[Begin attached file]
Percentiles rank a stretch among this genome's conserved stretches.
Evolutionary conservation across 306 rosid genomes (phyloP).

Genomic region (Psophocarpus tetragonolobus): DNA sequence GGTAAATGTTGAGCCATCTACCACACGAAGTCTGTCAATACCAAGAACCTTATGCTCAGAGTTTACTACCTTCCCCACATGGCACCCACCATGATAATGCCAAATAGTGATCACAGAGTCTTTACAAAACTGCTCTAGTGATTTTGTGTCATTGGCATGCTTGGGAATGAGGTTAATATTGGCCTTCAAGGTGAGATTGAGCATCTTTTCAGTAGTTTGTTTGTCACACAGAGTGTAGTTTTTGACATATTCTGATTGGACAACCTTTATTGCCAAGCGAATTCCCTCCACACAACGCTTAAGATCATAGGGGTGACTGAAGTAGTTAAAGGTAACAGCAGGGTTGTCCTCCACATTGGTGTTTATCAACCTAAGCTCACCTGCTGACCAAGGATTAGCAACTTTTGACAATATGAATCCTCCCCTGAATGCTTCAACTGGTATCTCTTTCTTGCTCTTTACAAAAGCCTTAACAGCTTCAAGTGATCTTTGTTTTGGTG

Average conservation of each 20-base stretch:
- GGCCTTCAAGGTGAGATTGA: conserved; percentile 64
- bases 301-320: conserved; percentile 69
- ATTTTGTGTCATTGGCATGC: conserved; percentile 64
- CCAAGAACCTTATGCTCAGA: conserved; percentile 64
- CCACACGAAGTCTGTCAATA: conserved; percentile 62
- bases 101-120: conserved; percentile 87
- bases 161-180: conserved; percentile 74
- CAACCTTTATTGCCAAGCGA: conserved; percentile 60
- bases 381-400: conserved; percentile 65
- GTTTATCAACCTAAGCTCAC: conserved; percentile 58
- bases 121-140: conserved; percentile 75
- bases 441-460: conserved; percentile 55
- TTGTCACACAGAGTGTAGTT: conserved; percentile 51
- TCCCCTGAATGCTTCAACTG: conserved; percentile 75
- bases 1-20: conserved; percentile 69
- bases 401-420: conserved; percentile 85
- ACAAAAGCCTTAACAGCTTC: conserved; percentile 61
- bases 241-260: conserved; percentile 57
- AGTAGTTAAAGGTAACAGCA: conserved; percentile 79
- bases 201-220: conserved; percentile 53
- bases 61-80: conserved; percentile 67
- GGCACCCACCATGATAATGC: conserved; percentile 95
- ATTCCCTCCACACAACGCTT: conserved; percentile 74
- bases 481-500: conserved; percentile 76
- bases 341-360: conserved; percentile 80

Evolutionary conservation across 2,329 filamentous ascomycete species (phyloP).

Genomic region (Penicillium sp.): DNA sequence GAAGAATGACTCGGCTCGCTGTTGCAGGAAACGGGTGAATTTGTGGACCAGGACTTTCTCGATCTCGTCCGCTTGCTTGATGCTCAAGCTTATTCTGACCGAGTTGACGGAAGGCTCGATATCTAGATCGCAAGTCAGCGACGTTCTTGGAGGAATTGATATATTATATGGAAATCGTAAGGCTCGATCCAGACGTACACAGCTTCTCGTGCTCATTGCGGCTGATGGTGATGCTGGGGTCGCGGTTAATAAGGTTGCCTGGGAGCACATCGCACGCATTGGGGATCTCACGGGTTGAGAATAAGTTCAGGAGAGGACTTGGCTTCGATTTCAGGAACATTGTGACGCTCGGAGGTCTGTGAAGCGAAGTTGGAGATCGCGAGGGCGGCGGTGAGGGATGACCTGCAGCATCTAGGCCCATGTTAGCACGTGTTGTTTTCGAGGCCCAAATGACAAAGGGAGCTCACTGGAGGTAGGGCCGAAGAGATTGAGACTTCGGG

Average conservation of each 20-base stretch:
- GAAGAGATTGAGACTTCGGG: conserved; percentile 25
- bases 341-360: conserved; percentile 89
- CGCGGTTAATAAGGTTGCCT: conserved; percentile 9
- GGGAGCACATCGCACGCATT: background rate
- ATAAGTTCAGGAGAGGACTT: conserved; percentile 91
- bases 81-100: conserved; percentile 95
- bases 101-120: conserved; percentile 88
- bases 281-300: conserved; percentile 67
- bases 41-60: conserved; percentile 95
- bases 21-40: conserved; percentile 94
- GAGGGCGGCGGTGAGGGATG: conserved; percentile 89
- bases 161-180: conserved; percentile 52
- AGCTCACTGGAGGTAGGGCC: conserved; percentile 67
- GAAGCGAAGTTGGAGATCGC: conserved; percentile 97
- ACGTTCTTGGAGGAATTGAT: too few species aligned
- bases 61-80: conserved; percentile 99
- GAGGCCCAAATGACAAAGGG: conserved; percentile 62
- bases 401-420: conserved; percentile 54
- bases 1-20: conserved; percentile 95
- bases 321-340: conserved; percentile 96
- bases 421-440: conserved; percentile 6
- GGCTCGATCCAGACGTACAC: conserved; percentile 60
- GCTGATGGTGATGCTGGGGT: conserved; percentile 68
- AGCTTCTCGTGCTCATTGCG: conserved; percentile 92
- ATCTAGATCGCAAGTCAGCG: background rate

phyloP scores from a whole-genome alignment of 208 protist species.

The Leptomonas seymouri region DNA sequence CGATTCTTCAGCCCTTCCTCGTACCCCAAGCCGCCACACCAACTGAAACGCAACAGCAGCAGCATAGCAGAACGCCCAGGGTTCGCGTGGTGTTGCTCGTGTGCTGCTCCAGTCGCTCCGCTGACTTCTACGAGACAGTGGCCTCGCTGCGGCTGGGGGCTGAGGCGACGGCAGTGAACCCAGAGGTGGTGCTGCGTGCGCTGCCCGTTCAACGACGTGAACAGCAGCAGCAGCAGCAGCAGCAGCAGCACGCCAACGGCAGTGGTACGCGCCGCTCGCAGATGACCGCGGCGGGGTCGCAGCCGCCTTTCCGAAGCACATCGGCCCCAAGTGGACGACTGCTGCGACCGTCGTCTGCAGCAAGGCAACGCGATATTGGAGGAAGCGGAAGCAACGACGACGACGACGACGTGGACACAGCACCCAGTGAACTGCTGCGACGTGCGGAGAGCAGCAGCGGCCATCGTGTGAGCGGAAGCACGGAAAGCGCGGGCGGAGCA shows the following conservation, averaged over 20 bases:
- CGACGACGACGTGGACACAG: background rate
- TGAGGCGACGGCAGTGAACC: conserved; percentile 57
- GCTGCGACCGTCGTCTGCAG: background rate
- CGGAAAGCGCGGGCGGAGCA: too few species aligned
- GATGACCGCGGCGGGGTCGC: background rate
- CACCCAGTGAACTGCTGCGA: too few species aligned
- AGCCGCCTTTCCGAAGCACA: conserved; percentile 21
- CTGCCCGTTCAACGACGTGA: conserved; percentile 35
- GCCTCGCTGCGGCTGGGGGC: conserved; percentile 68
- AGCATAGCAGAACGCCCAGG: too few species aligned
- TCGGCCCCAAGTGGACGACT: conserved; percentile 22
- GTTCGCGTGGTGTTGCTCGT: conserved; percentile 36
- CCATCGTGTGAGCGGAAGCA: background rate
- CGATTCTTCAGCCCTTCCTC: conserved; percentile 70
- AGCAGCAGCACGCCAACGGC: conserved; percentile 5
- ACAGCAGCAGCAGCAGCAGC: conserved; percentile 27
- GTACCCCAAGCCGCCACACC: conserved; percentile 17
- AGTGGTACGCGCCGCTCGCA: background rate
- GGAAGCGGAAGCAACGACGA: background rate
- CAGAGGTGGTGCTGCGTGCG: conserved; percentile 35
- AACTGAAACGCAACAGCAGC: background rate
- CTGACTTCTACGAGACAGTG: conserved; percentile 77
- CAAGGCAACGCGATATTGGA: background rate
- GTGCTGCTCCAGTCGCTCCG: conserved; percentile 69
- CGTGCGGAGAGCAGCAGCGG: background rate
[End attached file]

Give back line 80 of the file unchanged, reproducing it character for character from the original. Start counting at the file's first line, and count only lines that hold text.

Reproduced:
- AACTGAAACGCAACAGCAGC: background rate